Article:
Faith is so much part of Christian life that it is sometimes used as a noun rather than a verb. As a people we believe, and at just about every one of of principal liturgies contains a statement of belief.
Usually this will be one of the three ancient creeds of the Church, The Apostles Creed, or the slightly longer Nicene Creed. These are the two you are most like to encounter. The Athanasian Creed is very much longer, and very rarely used in public worship these days. The reason why the Church had councils that settled on agreed statements of belief is because there was a desire to agree on the fundamentals. There is no doubt a range of opinion about the creeds, however we hold them as of great value in keeping us on track.
In essence all the creeds point to a belief in God understood in terms of Trinity. The Creator - above and beyond all, The Redeemer - Jesus the Son as God incarnate, crucified and Risen from the dead, The Sanctifier - as near as breathing guiding and directing us. They also acknowledge the role of the Church, the importance of baptism, forgiveness, and the hope of us all found in the resurrection.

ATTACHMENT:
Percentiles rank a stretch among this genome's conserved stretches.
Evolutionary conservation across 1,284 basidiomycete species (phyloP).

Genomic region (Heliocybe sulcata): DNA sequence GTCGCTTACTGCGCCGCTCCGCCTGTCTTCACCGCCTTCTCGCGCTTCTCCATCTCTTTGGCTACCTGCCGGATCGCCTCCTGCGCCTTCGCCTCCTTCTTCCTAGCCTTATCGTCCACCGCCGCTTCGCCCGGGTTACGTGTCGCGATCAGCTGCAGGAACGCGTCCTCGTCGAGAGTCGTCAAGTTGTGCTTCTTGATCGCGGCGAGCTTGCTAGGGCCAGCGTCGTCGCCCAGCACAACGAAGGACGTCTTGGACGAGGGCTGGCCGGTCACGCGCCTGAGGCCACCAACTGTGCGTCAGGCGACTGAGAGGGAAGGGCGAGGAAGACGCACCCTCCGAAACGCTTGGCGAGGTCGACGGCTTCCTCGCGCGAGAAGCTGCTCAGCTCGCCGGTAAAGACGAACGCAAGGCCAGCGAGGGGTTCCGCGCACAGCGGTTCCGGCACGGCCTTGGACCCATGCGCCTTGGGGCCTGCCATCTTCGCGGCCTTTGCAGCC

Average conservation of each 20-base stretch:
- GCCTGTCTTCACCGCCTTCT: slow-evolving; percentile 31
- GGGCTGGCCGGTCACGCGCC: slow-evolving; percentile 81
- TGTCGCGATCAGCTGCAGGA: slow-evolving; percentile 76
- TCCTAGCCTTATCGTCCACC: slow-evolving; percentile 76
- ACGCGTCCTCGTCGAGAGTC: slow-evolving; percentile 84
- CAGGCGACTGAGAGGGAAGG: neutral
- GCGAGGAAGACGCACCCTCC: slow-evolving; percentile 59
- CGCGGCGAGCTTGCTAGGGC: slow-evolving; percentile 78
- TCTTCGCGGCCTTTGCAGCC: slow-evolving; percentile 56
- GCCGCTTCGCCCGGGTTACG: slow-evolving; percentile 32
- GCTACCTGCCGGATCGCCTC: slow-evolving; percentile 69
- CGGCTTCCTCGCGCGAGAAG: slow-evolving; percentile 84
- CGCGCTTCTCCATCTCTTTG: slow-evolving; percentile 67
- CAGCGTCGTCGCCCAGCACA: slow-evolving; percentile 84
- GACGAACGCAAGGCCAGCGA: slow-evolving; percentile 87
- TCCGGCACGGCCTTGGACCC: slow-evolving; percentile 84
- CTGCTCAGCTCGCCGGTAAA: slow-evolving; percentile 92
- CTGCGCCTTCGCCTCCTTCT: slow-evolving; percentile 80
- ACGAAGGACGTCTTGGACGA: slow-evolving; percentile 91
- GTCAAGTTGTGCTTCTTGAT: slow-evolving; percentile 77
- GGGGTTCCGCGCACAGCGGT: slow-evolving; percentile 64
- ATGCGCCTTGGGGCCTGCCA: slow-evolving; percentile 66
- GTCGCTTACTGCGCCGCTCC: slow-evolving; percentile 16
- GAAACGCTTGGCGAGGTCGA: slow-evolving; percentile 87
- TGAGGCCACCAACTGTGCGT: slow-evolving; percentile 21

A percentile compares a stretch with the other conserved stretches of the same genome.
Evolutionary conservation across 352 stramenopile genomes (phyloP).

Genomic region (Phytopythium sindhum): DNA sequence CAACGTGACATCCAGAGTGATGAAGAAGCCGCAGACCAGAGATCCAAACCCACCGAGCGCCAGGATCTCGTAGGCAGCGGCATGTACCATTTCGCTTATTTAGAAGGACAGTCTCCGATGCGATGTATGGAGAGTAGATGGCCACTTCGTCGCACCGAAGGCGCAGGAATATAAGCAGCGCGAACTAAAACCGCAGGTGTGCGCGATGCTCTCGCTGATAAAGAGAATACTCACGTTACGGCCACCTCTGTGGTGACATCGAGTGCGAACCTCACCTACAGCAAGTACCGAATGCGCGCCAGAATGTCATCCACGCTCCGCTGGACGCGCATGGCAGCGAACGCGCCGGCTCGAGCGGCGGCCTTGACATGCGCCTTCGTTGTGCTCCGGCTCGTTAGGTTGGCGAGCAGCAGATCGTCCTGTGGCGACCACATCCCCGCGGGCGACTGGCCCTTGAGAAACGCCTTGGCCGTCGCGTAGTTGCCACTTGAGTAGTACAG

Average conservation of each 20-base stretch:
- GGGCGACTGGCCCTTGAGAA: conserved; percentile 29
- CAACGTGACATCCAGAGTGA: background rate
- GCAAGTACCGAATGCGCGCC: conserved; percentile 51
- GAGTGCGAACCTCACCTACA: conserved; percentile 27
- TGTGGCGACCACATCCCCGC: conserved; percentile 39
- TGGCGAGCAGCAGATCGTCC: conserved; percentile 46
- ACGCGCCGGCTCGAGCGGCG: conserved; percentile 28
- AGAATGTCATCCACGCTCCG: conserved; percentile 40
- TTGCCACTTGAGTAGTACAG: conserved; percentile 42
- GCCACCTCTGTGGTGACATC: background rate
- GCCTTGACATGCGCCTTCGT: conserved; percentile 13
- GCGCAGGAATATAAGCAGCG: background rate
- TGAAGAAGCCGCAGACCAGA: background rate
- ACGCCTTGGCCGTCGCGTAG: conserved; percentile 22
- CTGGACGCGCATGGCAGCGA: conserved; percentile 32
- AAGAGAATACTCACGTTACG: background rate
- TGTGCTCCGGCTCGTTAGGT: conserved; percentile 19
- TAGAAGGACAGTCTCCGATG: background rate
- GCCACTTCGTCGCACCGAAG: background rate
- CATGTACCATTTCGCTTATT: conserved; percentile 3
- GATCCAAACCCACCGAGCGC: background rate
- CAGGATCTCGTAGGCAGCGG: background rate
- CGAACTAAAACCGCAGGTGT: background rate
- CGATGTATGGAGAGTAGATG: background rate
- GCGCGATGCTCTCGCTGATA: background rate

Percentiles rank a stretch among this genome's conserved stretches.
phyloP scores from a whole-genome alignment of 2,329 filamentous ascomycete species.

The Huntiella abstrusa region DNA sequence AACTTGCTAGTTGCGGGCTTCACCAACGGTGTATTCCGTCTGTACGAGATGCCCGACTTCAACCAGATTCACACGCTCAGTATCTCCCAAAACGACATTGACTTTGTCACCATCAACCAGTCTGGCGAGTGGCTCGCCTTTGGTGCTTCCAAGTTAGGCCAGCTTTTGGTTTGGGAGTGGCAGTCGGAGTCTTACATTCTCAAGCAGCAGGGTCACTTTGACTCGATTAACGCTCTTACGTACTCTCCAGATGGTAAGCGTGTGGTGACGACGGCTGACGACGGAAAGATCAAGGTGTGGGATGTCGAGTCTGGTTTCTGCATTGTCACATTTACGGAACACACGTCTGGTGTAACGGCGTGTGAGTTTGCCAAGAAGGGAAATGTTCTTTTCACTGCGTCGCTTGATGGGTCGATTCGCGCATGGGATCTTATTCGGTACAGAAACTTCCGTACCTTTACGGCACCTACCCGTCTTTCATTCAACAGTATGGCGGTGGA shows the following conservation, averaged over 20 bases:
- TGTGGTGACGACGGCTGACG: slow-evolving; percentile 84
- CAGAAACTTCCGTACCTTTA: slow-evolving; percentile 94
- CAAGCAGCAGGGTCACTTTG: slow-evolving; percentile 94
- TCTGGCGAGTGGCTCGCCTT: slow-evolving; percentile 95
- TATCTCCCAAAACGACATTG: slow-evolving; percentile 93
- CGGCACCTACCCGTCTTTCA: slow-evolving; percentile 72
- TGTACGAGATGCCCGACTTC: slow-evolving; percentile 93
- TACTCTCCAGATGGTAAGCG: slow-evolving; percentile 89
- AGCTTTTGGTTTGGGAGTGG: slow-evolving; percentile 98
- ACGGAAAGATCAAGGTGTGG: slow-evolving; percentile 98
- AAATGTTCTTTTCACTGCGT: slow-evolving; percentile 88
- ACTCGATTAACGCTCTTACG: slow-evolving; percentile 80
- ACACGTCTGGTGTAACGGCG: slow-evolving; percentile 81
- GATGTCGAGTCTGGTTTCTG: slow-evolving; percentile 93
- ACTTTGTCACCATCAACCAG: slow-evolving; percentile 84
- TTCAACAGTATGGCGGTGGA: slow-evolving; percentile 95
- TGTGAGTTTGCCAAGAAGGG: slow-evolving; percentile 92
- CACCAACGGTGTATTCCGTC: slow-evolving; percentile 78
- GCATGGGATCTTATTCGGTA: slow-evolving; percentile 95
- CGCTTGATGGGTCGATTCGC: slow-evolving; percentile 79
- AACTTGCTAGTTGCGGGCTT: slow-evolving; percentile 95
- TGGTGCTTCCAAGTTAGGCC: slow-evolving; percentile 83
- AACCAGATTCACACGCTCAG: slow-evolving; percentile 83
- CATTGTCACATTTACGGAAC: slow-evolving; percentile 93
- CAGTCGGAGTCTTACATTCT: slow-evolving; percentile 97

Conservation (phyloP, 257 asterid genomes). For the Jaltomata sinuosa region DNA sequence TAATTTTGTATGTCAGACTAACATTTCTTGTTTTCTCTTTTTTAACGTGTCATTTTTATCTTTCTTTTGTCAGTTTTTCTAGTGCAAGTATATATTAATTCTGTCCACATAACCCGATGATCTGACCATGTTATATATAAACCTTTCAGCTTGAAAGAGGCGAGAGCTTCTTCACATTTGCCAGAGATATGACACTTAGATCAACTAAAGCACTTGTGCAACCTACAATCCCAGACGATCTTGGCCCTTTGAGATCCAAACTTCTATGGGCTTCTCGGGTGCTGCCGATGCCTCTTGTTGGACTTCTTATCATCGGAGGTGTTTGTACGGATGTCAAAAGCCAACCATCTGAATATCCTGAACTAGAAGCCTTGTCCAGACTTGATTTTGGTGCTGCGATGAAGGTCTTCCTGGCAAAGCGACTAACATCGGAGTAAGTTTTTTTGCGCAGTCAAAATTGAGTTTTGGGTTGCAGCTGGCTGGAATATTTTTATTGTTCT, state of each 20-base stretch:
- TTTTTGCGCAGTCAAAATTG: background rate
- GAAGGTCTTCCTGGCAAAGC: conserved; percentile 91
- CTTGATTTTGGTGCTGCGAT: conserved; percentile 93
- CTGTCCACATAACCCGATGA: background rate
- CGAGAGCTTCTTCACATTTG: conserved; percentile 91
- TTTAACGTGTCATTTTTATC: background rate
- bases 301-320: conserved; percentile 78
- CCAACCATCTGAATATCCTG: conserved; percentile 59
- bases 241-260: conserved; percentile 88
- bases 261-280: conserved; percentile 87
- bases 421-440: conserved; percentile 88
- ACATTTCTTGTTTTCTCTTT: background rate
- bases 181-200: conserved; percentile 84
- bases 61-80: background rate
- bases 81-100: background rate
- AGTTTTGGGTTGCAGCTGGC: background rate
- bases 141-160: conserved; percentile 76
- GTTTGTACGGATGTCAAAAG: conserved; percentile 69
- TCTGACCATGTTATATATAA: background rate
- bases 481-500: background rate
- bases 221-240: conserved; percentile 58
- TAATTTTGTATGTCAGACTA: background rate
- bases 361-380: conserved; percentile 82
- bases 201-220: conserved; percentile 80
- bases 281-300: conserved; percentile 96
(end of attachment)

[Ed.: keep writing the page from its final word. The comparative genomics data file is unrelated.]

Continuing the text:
Faith of course is different to science as we know it today, yet for us as Christian believers we would say that faith goes beyond where reason takes us, not against where reason take us. And in practical reality for most of us there are moments when we doubt, not a bad thing, simply something that points us to the reality of faith rather than science.
As the Parish of Cardiff we delight that our Parish Church is named for St Thomas, who was the apostle not with the others when Jesus first appeared, and for a great deal of struggle Thomas said he would not believe, and when he did, he then strongly proclaimed 'My Lord and My God'.